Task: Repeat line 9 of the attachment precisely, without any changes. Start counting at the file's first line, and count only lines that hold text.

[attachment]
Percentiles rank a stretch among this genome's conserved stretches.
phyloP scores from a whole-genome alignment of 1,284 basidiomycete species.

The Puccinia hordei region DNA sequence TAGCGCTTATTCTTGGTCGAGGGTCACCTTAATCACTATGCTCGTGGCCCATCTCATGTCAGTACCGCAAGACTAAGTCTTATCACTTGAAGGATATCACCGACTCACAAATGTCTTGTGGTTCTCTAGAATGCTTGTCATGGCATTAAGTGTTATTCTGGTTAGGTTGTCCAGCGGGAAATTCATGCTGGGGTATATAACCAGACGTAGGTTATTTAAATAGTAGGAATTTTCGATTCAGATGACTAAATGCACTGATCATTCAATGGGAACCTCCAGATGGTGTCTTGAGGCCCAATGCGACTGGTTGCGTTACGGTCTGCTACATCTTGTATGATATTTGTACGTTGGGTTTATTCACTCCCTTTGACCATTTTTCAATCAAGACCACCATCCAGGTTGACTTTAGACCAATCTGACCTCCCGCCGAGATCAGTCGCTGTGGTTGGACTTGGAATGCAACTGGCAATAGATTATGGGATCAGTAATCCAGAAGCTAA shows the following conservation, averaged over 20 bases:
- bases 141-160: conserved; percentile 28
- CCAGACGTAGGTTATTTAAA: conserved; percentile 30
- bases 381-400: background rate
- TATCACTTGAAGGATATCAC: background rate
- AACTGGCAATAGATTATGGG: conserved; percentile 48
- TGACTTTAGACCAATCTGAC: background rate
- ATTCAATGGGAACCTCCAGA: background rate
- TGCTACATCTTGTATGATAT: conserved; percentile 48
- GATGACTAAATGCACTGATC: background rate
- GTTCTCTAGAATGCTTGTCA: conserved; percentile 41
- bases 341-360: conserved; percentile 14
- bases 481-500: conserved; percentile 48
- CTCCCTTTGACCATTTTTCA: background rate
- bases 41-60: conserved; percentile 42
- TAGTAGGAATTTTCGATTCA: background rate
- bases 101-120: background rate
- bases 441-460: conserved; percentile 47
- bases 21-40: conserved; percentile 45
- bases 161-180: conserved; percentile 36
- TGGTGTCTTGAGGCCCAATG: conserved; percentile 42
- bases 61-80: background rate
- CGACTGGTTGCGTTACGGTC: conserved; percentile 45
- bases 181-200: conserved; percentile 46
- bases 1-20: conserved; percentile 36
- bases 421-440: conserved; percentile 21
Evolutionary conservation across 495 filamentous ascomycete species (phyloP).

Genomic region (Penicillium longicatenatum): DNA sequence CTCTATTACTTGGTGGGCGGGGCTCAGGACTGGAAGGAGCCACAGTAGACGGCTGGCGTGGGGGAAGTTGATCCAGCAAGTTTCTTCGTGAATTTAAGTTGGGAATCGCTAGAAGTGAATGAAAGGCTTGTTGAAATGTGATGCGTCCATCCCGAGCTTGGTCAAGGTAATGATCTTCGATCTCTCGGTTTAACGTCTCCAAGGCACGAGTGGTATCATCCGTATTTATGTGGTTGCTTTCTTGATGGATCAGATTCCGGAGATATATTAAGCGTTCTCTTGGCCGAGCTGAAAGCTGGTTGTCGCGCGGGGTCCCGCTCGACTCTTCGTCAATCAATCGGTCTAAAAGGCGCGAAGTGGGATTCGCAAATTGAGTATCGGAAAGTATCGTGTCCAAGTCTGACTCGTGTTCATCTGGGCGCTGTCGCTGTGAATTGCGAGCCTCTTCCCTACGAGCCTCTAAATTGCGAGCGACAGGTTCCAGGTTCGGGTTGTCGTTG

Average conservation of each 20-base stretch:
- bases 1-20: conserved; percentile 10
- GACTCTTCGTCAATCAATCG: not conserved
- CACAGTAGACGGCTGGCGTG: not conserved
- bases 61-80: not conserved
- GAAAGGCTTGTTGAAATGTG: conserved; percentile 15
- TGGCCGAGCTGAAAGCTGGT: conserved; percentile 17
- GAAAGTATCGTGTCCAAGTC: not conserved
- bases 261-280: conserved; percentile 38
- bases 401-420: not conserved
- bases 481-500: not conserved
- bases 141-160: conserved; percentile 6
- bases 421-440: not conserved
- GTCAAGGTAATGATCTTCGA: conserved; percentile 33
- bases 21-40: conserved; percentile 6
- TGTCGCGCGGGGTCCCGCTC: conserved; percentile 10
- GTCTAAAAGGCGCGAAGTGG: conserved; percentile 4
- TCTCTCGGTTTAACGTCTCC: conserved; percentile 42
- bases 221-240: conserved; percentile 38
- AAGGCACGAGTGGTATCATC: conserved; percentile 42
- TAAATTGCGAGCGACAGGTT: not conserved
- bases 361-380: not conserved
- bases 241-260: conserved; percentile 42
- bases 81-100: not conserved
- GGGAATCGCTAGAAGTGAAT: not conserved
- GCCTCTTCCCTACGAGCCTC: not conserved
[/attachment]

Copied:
- TGACTTTAGACCAATCTGAC: background rate